Author Archives: Ryan Quint

December 20, 1861: The Battle of Dranesville and the Confederate Battle Flag’s Debut

On a chilly morning, four regiments of Confederate infantry started off from their camps near Centreville, Virginia. They accompanied a battery of four cannon, 150 cavalry troopers, somewhere between 200-400 wagons, and were led by Brig. Gen. J.E.B. Stuart. The … Continue reading

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Fighting Rebels and Fighting Fires: The Life of George F. Griffin (Part 2/2)

Part 1 Can Be Found Here The grizzled veteran George F. Griffin, having survived the war’s gruesome last year, was mustered out of service on July 12, 1865. He had lost two brothers, one even mortally wounded by his side. … Continue reading

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Fighting Rebels and Fighting Fires: The Life of George F. Griffin (Part 1/2)

Sometime around midnight of April 19, 1880, a defective range stove started a fire on the first floor of No. 18, Travers Street, in Boston, Massachusetts. A passing patrolman in the police department saw the flames and raced to a … Continue reading

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Book Review: “Hymns of the Republic”

When the topic of the Civil War’s turning points come up, the traditional answers have always included the Union victories at Gettysburg and Vicksburg, or Lincoln signing the Emancipation Proclamation. Recently, though, historians have advanced the idea of 1864 as … Continue reading

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“But I Tell You the Balls Flew Like Hail Around Us”: An Ohioan’s Monocacy Letter

Today is the 155th Anniversary of the Battle of Monocacy, and as in the past, I wanted to share a primary source from the action known as “The Battle that Saved Washington.” This year’s source comes from Private Henry C. … Continue reading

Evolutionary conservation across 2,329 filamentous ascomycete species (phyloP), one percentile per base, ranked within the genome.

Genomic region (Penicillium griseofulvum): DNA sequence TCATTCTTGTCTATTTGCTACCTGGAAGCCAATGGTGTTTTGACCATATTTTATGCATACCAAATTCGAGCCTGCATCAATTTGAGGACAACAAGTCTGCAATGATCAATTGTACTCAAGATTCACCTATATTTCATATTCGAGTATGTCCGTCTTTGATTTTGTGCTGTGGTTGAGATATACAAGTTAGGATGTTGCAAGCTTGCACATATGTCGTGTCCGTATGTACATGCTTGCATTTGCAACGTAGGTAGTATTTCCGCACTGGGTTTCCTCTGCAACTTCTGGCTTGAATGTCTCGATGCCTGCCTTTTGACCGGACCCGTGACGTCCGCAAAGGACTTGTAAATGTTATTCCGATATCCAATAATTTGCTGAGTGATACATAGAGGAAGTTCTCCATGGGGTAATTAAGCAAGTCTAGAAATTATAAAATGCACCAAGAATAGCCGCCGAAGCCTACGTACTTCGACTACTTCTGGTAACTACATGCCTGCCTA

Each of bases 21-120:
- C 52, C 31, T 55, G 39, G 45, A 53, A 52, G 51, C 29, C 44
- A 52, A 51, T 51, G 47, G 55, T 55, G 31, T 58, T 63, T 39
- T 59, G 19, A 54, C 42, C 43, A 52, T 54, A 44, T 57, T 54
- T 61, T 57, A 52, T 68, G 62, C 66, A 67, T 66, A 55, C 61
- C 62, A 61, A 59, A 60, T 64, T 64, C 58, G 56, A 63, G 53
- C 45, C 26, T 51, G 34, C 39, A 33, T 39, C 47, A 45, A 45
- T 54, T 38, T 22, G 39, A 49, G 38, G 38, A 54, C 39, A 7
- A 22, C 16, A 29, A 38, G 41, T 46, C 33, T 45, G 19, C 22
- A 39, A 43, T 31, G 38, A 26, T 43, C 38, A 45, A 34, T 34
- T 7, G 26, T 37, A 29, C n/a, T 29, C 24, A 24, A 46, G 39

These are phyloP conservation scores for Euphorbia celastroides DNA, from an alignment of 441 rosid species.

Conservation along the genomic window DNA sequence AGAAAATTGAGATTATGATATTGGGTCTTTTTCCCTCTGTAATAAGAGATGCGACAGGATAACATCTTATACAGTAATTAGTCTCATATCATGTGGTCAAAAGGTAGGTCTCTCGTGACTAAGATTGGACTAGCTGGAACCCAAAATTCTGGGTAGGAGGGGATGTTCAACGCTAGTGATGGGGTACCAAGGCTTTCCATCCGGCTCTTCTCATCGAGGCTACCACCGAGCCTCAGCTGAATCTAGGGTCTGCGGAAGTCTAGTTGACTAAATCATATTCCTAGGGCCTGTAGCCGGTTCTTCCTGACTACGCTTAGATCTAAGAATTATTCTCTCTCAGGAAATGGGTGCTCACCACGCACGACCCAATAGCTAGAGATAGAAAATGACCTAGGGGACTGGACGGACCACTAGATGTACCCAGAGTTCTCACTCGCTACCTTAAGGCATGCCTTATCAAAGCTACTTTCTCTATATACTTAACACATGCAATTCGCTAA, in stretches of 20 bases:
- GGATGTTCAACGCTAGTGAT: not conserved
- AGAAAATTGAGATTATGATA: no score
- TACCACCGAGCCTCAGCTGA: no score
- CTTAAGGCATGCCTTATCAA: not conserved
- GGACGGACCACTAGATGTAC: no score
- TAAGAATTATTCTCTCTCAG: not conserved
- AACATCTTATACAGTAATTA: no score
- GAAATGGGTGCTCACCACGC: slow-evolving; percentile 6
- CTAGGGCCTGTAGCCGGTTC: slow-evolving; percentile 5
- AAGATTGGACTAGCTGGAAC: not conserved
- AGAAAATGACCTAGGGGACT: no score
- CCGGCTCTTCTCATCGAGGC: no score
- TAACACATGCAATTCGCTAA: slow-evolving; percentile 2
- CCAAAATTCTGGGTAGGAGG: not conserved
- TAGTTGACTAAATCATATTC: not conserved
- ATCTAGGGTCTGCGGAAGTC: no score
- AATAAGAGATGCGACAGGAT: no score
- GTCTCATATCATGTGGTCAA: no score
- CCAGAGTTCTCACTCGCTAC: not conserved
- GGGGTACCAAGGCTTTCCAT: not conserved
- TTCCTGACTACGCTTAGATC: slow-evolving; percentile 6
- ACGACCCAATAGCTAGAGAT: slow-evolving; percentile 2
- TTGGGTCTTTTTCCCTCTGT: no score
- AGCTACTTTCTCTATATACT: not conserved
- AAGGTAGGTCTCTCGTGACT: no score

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Lew Wallace Secures the B&O– For the First Time (Pt. 2)

Part 1 is available here. It was a busy June for Lew Wallace. He and his 11th Indiana Zouaves had been posted at Cumberland, Maryland to guard the vital Baltimore & Ohio Railroad bridges across the Potomac River. Their raid … Continue reading

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Lew Wallace Secures the B&O– For the First Time (Pt. 1)

Lew Wallace, the Hoosier lawyer-turned soldier, readied his command for its move. His objective was a vital connection of the Baltimore & Ohio Railroad whose trains were badly needed to transport material and manpower. Wallace wrote later, “The need of … Continue reading

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George B. McClellan Papers Now Available Digitally

Say what you will about George McClellan– a great organizer, though timid in combat; beloved by his soldiers though a bane to Lincoln’s cabinet. Or maybe you’re an avid McClellan devotee, who defends the Young Napoleon to any passerby you … Continue reading

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Robert Dickey: Killer Turned Soldier

Henry St. Clair flew off the porch of Henry Bicksler’s tavern and shouted into the evening air, “God damn your soul, Bob Dickey, what did you hit me for?” Onlookers watched as Robert Dickey turned to face his accuser, and … Continue reading

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Book Review: “The Camel Regiment”

When he served as the U.S. Secretary of War, Jefferson Davis had the grand idea of importing camels. The camels, Davis reasoned, would be perfect animals to use in fighting among the far western reaches of America’s deserts, and thus … Continue reading

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